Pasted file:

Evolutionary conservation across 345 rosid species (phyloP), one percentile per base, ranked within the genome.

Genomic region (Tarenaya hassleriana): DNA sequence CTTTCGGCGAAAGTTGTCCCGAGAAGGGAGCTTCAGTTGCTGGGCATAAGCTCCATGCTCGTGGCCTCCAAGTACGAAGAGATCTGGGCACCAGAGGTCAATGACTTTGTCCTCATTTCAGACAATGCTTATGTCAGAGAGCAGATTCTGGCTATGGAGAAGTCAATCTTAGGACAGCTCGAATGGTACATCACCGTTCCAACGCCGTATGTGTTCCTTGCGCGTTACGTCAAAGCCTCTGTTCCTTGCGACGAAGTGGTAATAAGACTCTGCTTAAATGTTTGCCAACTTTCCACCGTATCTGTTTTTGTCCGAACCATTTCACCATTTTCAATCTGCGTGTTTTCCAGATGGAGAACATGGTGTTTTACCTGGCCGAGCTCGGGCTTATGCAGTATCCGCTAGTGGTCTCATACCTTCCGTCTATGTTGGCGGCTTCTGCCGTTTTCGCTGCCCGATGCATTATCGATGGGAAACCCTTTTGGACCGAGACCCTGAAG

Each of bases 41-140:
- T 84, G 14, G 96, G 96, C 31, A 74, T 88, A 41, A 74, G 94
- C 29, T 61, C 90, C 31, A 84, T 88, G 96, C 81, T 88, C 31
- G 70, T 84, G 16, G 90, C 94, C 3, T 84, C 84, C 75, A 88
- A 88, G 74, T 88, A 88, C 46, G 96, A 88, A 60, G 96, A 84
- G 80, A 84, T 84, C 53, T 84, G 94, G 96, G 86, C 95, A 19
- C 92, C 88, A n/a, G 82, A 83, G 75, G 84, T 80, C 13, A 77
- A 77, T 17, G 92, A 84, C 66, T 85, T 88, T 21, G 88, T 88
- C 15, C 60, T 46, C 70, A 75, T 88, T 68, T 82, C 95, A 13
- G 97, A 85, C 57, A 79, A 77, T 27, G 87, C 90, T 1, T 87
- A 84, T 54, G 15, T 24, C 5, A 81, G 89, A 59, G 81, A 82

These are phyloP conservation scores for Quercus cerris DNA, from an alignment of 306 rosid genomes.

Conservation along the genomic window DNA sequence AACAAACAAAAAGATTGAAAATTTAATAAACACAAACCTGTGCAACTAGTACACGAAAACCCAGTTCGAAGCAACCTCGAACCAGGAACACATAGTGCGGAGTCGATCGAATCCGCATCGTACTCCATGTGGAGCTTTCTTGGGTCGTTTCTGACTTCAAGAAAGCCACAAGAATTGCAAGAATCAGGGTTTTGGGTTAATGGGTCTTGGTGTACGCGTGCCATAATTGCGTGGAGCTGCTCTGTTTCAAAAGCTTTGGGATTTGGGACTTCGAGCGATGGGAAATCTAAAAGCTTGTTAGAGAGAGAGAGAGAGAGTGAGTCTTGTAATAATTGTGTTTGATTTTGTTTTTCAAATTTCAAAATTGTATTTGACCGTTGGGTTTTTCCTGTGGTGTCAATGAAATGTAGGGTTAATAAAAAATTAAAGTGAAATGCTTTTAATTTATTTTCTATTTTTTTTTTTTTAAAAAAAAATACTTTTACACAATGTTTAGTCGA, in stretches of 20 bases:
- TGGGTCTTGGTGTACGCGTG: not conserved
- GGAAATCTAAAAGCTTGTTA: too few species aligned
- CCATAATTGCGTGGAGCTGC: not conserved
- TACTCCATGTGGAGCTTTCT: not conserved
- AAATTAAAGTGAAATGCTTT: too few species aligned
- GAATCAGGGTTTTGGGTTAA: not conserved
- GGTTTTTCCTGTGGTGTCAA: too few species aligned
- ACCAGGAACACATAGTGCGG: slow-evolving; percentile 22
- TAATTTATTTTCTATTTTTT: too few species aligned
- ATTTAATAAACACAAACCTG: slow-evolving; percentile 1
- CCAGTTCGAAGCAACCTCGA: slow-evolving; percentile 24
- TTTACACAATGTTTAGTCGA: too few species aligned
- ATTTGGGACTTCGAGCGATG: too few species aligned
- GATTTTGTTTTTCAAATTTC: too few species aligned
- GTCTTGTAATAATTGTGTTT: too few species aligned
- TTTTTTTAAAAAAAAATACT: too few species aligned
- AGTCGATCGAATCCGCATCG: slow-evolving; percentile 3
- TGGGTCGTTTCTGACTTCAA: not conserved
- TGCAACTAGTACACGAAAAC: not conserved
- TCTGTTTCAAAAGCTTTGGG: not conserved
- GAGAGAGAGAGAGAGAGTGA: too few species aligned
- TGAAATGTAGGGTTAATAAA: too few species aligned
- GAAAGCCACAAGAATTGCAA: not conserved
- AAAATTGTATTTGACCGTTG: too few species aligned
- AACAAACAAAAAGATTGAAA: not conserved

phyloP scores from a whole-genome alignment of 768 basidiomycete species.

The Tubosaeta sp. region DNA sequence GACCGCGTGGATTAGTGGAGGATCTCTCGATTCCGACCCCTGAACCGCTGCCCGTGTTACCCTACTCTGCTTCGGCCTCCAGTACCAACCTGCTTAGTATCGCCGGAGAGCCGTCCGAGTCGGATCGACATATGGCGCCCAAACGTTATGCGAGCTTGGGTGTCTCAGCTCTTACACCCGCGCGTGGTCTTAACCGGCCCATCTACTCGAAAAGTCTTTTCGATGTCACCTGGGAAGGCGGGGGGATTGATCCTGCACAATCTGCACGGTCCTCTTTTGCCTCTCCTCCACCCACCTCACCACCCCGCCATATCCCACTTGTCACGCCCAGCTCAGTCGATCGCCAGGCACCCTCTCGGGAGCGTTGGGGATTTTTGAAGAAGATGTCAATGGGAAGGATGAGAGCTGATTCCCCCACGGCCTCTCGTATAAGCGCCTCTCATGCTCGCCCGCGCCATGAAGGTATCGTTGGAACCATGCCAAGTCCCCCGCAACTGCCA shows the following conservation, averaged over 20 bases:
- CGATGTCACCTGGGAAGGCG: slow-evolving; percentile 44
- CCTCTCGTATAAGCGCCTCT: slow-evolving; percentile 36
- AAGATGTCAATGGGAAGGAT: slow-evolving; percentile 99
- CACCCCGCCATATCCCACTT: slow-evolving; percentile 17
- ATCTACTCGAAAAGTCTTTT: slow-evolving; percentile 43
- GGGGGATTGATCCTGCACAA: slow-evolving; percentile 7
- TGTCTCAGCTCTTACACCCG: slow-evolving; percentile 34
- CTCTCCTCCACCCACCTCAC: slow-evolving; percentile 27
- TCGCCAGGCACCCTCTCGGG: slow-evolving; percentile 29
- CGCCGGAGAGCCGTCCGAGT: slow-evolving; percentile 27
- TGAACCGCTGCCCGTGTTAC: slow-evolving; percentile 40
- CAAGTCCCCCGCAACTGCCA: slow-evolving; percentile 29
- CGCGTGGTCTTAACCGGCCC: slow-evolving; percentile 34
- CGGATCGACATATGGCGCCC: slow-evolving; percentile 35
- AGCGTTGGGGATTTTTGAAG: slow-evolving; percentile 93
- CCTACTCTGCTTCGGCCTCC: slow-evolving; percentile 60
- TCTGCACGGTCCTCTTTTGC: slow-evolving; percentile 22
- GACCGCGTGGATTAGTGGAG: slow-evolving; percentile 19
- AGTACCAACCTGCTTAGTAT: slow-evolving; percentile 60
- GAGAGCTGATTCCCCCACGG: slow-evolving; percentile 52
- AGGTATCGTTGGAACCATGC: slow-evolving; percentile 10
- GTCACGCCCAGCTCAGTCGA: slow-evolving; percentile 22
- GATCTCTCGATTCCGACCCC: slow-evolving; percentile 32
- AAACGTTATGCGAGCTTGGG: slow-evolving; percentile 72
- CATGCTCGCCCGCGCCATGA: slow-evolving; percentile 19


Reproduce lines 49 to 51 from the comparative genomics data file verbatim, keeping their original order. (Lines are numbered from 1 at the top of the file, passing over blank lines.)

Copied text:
- TGTCTCAGCTCTTACACCCG: slow-evolving; percentile 34
- CTCTCCTCCACCCACCTCAC: slow-evolving; percentile 27
- TCGCCAGGCACCCTCTCGGG: slow-evolving; percentile 29